ARM Loans Hit Highest Level in 15 years

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ARM Loans Hit Highest Level in 15 years

In June and July, 12% of mortgage borrowers opted for an ARM – a money-saving tactic that offers a bit more risk. And it’s not just used by lower-income buyers.

LOS ANGELES – More than 12% of borrowers applied for adjustable-rate-mortgages (ARMs) in June and July, the highest percentages since August 2007, according to a new Zillow analysis.

And borrowers using ARMs are likely to be affluent households with larger down payments.

Data from last year shows the median income of a borrower receiving an ARM was $165,000 compared with $91,000 for all borrowers, Zillow figures show. And the typical ARM borrower put down 23.6%, while the typical overall borrower put 10% down.

Given this, it’s likely today’s typical ARM borrower would be able to withstand increased monthly mortgage payments if rates rise, the analysis concluded.

It’s all about closing that gap of higher home prices, soaring fixed rates (this week, Freddie Mac noted the average 30-year fixed-rate mortgage jumped to 5.66%, almost double one year ago) and trying to find a house payment you won’t choke on. I tend to see big mortgage rate spreads between ARMs and fixed rates, making ARMs worth considering when the loan balance is above $647,200. These better rates tend to come from bank depository funds and credit union depository funds, also known as portfolio ARMs.

Take for example a borrower with good credit buying a $1 million home with 20% down. Fannie Mae’s fixed-rate for a 30-year loan of $800,000 is 5.875% with roughly a one-point cost. The principal and interest payment would be $4,732 per month.

The rate for a 10-year portfolio ARM is 4.615% with a one-point cost. That payment would be $4,108, saving a whopping $624 per month and $74,880 over 10 years.

Rates are locked during the introductory period, which can be for three, five, seven or 10 years. So, the tradeoff for a significantly lower house payment is the risk of rates adjusting upward after the introductory period ends. Rates can go up, go down or stay the same, based on an index (typically the secured overnight financing rate, or SOFR) plus a profit margin.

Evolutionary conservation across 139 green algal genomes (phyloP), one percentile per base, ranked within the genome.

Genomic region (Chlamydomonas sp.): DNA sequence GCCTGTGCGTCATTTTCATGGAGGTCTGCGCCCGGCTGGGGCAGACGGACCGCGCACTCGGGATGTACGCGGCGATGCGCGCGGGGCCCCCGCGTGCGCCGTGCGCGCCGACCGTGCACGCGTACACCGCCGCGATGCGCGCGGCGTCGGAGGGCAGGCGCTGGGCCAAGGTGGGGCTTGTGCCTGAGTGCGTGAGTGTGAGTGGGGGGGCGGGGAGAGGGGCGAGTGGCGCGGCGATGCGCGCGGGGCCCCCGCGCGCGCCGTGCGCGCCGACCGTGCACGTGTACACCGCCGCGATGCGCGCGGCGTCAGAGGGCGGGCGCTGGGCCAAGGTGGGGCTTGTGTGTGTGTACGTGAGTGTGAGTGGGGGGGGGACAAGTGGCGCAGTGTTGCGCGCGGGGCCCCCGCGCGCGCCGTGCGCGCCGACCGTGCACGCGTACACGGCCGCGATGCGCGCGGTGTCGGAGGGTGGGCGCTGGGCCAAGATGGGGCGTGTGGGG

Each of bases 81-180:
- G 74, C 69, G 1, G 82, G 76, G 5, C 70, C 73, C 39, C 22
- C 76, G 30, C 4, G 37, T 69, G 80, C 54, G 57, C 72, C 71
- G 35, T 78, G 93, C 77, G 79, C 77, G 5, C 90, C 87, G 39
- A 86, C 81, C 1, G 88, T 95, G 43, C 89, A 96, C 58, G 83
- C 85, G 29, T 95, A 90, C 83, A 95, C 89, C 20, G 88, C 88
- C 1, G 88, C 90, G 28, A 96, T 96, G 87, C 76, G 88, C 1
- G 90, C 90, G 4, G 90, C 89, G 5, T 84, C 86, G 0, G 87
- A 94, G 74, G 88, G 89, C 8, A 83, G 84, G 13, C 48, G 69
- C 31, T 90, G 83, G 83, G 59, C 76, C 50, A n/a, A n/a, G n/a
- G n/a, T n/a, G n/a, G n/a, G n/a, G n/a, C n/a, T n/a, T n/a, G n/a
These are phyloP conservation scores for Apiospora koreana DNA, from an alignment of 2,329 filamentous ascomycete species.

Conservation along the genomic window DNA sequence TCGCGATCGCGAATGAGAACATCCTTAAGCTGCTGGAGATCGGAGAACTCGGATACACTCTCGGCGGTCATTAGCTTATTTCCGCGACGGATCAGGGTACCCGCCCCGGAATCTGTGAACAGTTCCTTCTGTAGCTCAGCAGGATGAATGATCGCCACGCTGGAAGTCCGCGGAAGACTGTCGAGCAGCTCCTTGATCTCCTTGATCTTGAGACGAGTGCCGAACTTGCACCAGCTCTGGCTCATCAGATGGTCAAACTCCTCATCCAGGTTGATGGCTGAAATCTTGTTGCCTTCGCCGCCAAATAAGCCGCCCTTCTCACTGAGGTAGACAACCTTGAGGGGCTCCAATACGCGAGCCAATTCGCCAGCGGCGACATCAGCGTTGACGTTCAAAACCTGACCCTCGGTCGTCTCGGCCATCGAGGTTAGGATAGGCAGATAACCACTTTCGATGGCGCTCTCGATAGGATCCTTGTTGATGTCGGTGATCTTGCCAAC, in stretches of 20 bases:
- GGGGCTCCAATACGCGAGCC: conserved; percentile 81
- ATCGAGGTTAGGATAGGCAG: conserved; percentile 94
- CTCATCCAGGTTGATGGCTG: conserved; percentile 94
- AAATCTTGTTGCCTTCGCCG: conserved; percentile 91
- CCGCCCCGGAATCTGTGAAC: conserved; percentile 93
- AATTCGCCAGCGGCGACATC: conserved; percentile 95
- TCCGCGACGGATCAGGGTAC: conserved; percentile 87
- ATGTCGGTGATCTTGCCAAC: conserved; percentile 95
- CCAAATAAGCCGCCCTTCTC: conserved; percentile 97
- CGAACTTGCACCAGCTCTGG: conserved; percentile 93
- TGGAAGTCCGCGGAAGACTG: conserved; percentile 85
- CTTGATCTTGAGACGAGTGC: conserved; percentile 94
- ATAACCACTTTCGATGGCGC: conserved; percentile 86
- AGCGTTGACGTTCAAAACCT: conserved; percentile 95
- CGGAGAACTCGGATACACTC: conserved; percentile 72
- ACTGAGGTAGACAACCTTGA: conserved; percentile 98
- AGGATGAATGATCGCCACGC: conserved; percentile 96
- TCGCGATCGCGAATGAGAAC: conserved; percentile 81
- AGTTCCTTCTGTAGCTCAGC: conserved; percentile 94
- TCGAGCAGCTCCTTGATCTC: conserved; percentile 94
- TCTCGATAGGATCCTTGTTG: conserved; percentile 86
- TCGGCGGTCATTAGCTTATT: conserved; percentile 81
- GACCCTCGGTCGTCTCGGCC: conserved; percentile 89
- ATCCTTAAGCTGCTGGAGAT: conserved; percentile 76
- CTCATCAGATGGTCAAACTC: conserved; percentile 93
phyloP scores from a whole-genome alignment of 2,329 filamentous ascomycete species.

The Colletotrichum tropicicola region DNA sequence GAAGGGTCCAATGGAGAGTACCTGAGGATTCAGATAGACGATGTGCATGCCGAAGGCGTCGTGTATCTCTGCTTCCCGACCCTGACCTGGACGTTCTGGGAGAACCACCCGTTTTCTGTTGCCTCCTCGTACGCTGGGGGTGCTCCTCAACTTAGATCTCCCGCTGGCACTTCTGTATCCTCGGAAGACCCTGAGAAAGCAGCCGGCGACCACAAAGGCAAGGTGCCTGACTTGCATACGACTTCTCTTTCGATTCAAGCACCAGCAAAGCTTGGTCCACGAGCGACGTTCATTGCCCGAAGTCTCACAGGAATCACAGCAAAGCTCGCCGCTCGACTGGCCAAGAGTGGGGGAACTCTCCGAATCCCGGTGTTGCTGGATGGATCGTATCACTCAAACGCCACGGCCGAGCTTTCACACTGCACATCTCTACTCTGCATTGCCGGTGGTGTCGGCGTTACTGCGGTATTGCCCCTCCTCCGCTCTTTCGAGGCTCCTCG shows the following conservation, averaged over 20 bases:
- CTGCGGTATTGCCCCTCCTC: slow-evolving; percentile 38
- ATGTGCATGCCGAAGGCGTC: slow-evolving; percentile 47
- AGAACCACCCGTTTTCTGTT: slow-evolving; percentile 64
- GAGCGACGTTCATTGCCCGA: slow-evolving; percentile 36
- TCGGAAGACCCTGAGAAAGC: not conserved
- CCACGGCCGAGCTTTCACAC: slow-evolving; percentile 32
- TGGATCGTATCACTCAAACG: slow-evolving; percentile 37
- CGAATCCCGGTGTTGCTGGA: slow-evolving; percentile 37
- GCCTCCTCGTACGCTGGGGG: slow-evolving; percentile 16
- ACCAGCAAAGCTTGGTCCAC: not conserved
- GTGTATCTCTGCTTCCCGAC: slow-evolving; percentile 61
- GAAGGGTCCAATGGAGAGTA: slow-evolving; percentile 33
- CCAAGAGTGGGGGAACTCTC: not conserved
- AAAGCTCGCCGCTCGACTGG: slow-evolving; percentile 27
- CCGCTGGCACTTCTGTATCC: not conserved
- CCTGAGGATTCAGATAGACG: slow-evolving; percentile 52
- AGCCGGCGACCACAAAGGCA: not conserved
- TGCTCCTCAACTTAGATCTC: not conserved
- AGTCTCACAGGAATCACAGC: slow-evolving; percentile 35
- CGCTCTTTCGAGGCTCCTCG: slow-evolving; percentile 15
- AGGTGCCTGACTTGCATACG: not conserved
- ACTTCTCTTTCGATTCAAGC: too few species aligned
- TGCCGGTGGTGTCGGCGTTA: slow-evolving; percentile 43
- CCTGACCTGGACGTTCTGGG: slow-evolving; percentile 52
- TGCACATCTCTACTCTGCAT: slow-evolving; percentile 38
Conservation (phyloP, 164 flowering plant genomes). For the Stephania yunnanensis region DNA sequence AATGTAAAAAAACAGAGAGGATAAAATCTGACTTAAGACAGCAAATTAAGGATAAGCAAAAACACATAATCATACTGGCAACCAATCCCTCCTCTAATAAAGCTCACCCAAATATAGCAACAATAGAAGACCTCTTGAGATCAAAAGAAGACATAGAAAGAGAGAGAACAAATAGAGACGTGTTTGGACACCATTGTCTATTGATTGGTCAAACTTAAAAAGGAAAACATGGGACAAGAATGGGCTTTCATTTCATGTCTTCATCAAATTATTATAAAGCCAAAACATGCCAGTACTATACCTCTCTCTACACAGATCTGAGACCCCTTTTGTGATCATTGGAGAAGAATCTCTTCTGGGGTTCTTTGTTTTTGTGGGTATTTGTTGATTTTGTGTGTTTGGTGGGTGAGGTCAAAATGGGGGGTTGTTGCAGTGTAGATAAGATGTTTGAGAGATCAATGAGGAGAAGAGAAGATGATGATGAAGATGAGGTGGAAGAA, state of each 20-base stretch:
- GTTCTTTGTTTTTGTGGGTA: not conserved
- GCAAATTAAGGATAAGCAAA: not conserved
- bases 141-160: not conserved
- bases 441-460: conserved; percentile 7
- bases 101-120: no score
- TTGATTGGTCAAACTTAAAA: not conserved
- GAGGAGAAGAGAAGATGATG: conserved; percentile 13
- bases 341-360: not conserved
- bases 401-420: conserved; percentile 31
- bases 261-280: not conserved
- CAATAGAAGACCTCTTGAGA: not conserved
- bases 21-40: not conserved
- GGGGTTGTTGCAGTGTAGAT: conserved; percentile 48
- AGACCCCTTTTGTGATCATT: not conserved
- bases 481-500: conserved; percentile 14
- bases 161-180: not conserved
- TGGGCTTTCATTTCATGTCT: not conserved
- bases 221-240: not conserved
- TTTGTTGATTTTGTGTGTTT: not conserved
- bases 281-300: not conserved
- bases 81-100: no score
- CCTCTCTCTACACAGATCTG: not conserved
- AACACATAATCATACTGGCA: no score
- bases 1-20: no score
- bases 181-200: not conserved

ARMs also have a “life cap,” or a maximum rate hike over the life of the loan.

Mortgage servicers using the SOFR index calculate a new interest rate every six months, amortizing the remaining balance over the remaining number of months left on the loan. (The previous vintage of COFI ARMs tended to have annual adjustments.)

Say you took out a 30-year, $600,000 ARM five years ago with a five-year introductory rate. Your initial rate was 4% and your principal and interest payments were $2,864 a month. Your remaining balance is $543,747.

Today’s 30-day SOFR index is 2.284%. Adding in an assumed profit margin of 2.75% brings your new rate to 5.034%. Your new payment jumps by $325 to $3,189 a month because the new rate jumped by more than 1%.

Most adjustable-rate mortgages require the initial principal and interest payment to be based on a 30-year term. There also are 40-year adjustable-rate mortgages, which come with interest-only payments for the first 10 years.

Interest-only rates also are available for three, five, seven and 10-year terms. This means you’d be required to pay just the interest for the introductory period, and your loan balance remains unchanged.

For a 10-year, $800,000 ARM, the rate would be 5.5% and the interest-only payment would be $3,667 a month. That’s $441 less than the $4,108 payment on a 10-year amortizing ARM, which covers both interest and a small portion of the loan balance.

Qualification requirements are much tougher for interest-only loans.

The key factors to look at when considering an ARM are the points and costs, the initial rate, the introductory period, the index used, the profit margin and the life cap.

© Copyright © 2022 Pasadena Star-News. Jeff Lazerson is a mortgage broker.